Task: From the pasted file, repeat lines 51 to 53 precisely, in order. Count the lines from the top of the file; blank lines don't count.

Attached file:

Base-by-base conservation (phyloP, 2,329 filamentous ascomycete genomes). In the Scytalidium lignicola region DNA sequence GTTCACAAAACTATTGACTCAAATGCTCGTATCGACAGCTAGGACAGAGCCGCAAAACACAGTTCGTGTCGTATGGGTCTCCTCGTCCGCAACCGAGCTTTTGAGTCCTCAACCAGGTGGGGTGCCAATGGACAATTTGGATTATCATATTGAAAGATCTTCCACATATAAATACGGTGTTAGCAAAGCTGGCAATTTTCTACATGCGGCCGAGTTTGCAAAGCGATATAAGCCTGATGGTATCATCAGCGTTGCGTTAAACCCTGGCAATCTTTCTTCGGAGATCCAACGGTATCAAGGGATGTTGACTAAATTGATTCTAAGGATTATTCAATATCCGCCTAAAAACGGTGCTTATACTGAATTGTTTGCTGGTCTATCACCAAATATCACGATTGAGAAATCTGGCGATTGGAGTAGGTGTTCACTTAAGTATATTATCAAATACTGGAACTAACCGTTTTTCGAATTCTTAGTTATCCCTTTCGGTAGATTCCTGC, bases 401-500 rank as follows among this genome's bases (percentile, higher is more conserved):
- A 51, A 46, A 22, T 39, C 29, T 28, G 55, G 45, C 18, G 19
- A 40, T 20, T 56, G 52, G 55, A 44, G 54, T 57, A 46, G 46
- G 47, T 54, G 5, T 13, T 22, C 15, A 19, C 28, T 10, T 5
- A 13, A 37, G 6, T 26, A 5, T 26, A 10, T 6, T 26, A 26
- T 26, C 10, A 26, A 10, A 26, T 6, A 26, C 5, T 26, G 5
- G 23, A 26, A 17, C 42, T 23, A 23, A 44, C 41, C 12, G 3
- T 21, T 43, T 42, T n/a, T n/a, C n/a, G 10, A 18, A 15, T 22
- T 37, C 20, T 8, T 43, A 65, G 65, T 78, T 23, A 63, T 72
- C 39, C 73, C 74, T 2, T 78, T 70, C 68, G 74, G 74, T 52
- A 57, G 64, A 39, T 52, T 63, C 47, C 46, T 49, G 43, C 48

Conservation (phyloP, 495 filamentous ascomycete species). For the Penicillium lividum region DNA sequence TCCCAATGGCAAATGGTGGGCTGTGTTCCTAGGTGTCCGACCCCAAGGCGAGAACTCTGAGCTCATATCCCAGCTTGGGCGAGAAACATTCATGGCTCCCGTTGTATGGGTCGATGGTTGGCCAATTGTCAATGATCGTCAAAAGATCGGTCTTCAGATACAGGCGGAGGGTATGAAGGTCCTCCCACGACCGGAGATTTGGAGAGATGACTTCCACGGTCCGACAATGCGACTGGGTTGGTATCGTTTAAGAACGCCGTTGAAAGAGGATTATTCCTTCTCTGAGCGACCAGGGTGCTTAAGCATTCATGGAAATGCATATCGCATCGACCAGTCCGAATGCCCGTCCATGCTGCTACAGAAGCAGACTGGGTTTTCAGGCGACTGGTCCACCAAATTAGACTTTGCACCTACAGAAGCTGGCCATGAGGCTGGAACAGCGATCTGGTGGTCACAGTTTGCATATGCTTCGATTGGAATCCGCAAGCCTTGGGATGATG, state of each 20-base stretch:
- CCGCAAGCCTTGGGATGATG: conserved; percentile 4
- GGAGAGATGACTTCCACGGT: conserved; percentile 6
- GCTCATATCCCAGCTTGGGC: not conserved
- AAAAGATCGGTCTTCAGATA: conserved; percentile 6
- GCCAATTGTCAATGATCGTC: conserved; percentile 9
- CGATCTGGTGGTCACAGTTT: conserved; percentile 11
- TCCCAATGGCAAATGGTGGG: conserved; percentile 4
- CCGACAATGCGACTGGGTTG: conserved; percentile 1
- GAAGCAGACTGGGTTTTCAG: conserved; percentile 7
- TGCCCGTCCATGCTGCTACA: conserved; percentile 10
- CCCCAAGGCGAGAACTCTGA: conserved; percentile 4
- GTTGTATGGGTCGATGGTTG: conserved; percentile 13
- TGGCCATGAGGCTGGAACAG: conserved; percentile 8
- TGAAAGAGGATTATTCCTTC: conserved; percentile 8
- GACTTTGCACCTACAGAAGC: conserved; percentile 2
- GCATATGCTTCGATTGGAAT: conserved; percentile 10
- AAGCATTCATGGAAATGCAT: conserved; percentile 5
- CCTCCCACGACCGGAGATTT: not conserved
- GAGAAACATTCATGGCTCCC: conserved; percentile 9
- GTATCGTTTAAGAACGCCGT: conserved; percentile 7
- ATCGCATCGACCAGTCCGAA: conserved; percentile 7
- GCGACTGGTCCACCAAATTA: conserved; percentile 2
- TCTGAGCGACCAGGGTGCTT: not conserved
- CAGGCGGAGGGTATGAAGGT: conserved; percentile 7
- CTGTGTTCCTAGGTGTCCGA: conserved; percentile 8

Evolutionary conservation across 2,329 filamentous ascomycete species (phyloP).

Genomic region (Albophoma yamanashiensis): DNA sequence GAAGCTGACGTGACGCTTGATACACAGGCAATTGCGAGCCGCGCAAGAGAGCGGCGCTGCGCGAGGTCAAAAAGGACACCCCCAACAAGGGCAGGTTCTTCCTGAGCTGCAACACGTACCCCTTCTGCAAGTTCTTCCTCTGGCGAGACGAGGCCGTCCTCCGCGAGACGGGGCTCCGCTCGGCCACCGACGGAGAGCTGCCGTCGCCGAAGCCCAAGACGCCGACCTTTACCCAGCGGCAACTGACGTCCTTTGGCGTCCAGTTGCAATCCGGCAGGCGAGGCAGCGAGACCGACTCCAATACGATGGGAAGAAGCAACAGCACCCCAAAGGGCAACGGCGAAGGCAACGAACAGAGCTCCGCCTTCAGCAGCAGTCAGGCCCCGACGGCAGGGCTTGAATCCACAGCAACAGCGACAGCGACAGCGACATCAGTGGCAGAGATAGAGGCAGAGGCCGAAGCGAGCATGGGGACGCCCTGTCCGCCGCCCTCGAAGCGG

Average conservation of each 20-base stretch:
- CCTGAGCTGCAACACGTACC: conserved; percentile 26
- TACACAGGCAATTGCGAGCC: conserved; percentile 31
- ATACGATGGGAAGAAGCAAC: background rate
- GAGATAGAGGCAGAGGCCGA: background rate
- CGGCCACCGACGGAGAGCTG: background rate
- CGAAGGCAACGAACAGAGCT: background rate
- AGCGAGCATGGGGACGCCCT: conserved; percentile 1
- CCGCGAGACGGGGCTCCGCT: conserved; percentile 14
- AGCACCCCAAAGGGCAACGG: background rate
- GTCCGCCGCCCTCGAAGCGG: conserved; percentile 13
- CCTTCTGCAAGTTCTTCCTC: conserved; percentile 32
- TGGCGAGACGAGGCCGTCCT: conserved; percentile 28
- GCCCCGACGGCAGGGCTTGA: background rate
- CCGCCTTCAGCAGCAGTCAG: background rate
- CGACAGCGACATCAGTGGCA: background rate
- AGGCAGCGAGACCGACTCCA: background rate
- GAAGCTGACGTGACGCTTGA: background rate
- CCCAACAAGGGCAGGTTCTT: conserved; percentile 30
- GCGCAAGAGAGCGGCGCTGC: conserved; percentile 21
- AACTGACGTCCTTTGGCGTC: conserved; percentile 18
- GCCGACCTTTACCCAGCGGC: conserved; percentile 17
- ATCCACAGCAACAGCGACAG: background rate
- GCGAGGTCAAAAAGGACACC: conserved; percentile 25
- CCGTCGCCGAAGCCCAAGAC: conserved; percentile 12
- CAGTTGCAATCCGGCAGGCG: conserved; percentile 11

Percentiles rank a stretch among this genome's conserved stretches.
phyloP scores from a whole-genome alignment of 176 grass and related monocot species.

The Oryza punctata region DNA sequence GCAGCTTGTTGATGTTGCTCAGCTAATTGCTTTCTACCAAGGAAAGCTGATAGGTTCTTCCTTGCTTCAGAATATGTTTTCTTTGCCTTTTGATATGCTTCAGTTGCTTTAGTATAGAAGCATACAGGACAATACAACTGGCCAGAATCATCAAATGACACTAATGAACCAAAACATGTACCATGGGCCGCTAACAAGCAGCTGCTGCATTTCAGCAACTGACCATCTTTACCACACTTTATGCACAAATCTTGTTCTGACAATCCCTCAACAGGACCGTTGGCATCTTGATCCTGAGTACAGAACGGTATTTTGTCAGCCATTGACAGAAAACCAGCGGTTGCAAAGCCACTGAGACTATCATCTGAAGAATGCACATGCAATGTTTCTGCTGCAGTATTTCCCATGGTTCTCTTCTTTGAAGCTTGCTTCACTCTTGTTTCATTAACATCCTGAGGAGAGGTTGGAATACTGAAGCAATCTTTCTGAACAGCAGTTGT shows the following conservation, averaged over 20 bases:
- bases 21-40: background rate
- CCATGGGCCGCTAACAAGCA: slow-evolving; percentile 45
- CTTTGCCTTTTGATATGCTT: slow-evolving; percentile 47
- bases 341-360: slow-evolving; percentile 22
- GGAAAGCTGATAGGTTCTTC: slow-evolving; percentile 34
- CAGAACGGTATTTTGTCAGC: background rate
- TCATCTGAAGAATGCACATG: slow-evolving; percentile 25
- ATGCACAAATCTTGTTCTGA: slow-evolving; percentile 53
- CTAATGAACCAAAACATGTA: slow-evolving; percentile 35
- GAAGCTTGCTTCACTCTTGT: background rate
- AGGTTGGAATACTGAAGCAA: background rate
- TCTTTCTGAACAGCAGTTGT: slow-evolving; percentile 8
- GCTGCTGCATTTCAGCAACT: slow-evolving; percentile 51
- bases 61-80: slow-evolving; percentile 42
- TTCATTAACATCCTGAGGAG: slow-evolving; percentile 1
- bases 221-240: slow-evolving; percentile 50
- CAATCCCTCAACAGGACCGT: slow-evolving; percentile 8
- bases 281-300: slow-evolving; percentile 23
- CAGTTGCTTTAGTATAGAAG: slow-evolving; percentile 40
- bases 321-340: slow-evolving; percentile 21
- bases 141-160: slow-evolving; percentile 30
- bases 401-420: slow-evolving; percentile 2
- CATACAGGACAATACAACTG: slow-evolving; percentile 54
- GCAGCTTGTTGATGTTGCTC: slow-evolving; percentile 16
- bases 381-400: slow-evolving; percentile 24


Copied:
- CCTTCTGCAAGTTCTTCCTC: conserved; percentile 32
- TGGCGAGACGAGGCCGTCCT: conserved; percentile 28
- GCCCCGACGGCAGGGCTTGA: background rate